A study released by the Economic Policy Institute in mid-October shows that increasing the minimum wage from its current level of $7.25 an hour to $10.10 an hour would save the federal government more than $7.6 billion dollars per year.
It stands to reason that anyone who works full-time should not have to live in poverty. And yet, a full-time minimum wage worker who has only one child falls below the federal poverty line. Contrary to conservative myths, 88 percent of workers who are paid minimum wage are adults, over the age of twenty. On average, these workers bring home 50 percent of their family’s income.
Out of all workers who are forced to rely on government benefits to help make ends meet, more than 50 percent earn less than 10.10 per hour. This graph from EPI illustrates how raising the wage to $10.10 could reduce the number of working people who rely on programs like SNAP, WIC and cash assistance.
By passing the Minimum Wage Act of 2014, which would raise the minimum wage to $10.10 over a three-year period, Congress would be making sure that over 27 million American workers who deserve a raise would finally get one. The raise in wage would give a much needed boost to more than 20 percent of American wage earners. It would also make it possible for at least 1.7 million working Americans to no longer have to rely on government assistance to survive.
EPI’s research, which was conducted by Economic Analyst David Cooper, conservatively estimates that raising the minimum wage from $7.25 to $10.10 an hour would save taxpayers a whopping $7.6 billion dollars a year — money which currently goes to fund programs that benefit the working poor, like food stamps, Medicaid, housing assistance and WIC. Not only would the raise save the safety net billions of dollars, it would help ensure that businesses (many of which are earning record profits) are doing their fair share.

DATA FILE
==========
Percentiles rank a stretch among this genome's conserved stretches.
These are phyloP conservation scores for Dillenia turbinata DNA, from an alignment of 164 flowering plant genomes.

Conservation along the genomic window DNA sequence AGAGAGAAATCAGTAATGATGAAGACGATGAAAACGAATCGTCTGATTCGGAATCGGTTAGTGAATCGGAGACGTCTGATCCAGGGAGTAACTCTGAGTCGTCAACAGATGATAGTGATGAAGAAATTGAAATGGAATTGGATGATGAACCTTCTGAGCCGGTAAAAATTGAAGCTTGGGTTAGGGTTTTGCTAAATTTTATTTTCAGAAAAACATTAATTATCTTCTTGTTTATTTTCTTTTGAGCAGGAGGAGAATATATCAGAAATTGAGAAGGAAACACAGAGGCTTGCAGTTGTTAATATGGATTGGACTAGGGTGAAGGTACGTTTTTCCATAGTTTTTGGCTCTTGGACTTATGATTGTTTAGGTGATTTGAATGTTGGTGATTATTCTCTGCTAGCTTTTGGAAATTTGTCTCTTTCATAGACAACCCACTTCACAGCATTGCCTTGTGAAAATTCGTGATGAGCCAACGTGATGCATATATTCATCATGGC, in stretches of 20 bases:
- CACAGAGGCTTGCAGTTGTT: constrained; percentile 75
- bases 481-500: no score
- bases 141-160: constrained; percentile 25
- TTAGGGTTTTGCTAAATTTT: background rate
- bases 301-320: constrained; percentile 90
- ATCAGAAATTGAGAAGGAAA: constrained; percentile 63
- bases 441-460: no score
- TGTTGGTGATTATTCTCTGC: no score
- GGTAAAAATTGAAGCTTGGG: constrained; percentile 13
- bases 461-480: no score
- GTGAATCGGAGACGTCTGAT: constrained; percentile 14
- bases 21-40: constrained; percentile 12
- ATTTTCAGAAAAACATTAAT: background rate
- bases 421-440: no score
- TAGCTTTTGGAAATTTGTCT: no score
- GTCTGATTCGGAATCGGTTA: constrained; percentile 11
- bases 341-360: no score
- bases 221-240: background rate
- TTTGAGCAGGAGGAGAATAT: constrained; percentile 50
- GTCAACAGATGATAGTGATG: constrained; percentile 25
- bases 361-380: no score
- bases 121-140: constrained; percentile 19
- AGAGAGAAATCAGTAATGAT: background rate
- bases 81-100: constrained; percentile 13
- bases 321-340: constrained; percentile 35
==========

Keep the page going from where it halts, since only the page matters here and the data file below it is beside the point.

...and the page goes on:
The Fair Minimum Wage Act of 2014, which has been stalled by Republicans in Congress, would not only give these workers a raise today, but it will protect them from falling below the poverty line in the future by tying the minimum wage to the rate of inflation.
The bill, HR1010, would also give tipped workers their first wage increase in over two decades. Currently, the minimum wage for tipped workers is just $2.13 an hour. The bill would gradually raise the wages of these workers to 70 percent of the minimum wage.
We’ve seen that trickle-down/top-down economics doesn’t work. Under that system, the rich get richer and the poor get poorer. The biggest advocates of trickle down economics are the same people who so vehemently oppose even the mere thought of seeing one precious cent from their accumulated piles of cash trickle out of their hands. It’s a con game. The almighty job creators don’t actually fuel the American economy; the every day American worker does, but only if she has enough money to buy the things she needs and wants.
In August, University of Wisconsin Professor Menzie Chin released another important economic study. His work clearly showed that the GOP’s pro-business, anti-worker policies actually hurt business and stunt economic growth. Menzie found a negative correlation between Republican economic policies and job growth, as well, busting the myth that asking employers to pay a fair wage will cause them to close down and take away jobs. The main thing that actually causes a company to go out of business is lack of customers to buy their services or goods.
The Fair Minimum Wage Act of 2014 would equate to an additional $32 billion dollars being put into the hands of American workers, who can then spend those dollars paying bills or buying groceries or putting gas in their cars, maybe get a haircut or a new pair of shoes, who knows?
When 20 percent of the country’s workforce has to rely on government assistance to get by, there’s a problem. Taxpayers are the ones who have been paying for the GOP Congress’ unwillingness to solve that problem. As much as the right wing complains about the poor “freeloading off taxpayers,” they’re completely content to allow 1.7 million people to continue to rely on taxpayer funded programs when they could easily help Democrats pass HR 1010 instead — a move that would easily save the government at least $7.6 billion dollars.
That’s the definition of fiscal irresponsibility